Buying French Property with a Tontine Clause

What is A Tontine Clause

Here's some inheritance related information about buying property and real estate en tontine or with a tontine pact, but first, just what is a tontine clause?

The tontine clause (also called 'tontine pacte') may be an option to consider if you are buying a real estate property as a couple. It avoids the risks of undivided ownership and guarantees ownership of the entire property to the survivor.

How Does a Tontine Work?
This applies to the house only and forms part of the purchase contract, it applies to married and unmarried couples, partners or friends. With this clause you buy together but no one knows who the owner is until one of the parties has passed away, and is considered to have been the survivor’s property since the date of purchase. The remaining owner may do what they wish with the property, including selling it if they don't want to keep it.

Is A Tontine Suitable for Me?
But the tontine may not be suitable for your personal circumstance and can at times turn into a trap as during the lifetime of the buyers, unanimity must be sought to do or change anything. If the buyers no longer get along, the tontine must be cancelled to allow the purchase of the property by one of the parties.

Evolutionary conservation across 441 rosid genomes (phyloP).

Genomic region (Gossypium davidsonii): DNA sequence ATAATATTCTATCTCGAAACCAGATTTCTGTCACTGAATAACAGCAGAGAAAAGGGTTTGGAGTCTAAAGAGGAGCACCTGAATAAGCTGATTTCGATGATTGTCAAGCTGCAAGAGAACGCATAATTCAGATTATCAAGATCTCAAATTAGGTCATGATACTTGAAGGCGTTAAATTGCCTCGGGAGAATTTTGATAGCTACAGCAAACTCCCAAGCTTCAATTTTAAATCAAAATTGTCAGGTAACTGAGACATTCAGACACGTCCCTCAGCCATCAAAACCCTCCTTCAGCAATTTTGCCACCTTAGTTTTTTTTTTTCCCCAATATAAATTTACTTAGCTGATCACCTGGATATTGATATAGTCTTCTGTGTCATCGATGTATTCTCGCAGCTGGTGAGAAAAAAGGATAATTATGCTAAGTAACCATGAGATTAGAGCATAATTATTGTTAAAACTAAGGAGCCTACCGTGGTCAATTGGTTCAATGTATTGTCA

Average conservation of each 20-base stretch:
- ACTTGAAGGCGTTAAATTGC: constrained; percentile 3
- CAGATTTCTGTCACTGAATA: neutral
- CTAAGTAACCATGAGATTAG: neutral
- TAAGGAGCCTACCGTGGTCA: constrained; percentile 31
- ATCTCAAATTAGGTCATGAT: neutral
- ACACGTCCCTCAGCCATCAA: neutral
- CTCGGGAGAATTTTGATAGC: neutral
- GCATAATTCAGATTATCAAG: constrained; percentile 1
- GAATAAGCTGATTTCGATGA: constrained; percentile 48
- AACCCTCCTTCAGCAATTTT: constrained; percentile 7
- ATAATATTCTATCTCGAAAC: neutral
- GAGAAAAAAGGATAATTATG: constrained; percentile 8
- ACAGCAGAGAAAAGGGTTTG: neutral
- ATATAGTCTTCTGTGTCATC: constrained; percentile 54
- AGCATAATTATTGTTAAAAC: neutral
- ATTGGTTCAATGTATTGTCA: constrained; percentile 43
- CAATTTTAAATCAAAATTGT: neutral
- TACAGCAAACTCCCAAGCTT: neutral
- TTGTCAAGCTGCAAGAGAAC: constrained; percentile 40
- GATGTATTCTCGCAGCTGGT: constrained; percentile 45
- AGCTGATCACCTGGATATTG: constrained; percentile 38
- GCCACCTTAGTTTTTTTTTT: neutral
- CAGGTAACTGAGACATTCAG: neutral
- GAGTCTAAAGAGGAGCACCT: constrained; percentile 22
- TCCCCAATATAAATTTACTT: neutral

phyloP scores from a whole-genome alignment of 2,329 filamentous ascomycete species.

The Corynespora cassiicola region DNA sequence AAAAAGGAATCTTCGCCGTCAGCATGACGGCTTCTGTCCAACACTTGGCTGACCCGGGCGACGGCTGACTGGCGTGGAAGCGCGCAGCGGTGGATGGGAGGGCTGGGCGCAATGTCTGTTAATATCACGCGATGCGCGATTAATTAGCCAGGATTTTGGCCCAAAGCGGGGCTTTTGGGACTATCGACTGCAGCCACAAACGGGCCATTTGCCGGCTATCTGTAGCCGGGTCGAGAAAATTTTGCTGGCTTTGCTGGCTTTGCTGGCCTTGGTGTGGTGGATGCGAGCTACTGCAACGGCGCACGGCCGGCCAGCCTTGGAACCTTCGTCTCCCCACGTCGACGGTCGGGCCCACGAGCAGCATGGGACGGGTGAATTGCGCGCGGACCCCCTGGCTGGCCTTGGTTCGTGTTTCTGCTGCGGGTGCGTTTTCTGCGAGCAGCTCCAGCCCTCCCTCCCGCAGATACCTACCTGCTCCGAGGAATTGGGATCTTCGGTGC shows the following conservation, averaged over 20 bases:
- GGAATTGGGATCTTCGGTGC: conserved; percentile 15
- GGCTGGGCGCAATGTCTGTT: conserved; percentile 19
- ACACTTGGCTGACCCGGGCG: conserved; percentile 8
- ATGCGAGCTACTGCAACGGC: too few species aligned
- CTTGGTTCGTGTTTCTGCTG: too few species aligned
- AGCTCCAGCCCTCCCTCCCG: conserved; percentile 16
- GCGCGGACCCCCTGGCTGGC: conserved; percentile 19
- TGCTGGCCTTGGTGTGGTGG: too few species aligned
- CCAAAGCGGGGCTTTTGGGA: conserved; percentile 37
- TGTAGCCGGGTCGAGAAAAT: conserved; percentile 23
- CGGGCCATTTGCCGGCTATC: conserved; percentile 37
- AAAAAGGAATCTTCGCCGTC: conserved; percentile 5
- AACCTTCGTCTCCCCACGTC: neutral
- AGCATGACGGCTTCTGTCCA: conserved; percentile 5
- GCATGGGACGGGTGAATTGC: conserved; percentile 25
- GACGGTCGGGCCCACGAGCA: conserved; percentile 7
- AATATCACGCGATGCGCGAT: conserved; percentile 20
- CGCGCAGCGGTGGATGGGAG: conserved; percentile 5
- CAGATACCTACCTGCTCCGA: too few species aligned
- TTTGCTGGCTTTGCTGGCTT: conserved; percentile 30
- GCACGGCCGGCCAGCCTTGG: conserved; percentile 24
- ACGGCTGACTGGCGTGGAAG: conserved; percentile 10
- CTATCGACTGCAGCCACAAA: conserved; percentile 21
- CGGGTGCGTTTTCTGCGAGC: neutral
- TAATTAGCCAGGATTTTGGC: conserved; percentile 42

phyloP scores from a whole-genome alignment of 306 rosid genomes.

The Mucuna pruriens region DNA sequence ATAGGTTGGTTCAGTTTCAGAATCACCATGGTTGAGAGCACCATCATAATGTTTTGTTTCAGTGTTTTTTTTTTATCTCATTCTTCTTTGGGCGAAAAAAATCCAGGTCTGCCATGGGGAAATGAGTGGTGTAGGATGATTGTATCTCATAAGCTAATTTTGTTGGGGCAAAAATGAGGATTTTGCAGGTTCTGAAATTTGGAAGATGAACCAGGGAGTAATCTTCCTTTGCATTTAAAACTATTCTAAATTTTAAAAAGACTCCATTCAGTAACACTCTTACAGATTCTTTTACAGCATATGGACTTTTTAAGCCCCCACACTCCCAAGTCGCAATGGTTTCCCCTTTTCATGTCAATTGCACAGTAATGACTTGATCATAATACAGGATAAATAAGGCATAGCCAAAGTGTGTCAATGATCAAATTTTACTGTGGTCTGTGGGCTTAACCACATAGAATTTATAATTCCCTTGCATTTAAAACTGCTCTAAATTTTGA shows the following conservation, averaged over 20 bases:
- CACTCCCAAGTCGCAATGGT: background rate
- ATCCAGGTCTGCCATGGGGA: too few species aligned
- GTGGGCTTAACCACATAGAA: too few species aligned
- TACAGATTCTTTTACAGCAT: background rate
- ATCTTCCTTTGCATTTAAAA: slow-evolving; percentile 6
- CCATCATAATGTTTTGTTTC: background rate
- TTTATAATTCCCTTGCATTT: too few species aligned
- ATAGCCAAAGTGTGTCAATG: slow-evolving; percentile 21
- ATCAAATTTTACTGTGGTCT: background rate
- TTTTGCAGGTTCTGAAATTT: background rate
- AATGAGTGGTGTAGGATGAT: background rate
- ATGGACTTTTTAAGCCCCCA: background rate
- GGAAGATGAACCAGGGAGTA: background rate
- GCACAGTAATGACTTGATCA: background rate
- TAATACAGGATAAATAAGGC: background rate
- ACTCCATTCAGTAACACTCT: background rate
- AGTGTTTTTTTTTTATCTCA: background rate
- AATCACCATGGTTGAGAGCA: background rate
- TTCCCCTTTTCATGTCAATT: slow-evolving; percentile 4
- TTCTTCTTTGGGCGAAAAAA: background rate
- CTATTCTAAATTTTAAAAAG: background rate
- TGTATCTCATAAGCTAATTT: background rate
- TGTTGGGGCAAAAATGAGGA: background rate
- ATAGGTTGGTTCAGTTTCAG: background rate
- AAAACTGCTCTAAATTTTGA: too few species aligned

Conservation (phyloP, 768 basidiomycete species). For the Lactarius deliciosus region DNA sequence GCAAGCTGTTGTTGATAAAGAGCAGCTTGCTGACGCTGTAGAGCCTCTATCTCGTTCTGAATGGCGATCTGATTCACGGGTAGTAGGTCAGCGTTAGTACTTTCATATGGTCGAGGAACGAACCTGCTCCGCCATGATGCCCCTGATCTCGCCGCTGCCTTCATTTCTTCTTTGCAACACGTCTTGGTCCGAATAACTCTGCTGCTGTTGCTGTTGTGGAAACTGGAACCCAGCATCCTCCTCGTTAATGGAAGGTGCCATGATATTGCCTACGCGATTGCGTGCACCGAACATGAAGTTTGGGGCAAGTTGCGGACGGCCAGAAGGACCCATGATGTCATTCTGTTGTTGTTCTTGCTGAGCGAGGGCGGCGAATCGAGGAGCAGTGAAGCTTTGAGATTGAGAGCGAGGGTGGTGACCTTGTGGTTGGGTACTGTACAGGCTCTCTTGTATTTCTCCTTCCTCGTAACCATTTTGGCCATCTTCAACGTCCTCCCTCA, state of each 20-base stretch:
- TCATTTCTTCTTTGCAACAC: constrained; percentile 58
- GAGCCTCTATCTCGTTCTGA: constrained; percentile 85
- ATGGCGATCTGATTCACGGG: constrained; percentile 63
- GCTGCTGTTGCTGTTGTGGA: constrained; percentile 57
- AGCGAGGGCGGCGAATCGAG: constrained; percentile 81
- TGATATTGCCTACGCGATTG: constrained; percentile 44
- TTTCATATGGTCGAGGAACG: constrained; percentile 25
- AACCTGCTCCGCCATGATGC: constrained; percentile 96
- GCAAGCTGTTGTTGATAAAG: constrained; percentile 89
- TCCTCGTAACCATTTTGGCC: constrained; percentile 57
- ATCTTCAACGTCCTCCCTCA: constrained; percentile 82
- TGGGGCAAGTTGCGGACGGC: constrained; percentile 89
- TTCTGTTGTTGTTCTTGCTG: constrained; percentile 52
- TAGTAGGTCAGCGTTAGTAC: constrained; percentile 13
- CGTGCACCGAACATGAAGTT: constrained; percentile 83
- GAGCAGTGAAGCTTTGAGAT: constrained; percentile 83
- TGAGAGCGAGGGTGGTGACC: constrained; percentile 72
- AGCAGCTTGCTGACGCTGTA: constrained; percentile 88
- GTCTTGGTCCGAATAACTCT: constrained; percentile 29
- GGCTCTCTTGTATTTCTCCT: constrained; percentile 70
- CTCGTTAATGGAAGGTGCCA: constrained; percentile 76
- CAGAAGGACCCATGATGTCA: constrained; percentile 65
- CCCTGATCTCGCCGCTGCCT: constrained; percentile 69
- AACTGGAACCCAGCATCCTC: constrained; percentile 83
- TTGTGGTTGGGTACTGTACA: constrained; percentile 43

Unanimity is required to sell, because in the case of the tontine (or accretion clause), the concept of “no one may be forced to remain in a state of undivided ownership” is not applicable.

Upon the Death of One of the Owners
The predeceased person is declared never to have bought, only the surviving buyer is considered the owner from the start. The benefit, no inheritance/heirs but keep in mind that the payment of inheritance tax is due as in common law based on the total value of the property.

People who are neither married nor in a civil partnership will be taxed at 60%. No inheritance tax will be due if the property is the main residence of both people and if at the time of death, the property value is less than €76,000.

For more information on buying real estate en tontine, you must contact your notary who will be able to advise you. Take a look at our Property Buying Guide for more information about the purchase process and tell us about plans so we can help find your own property in France.

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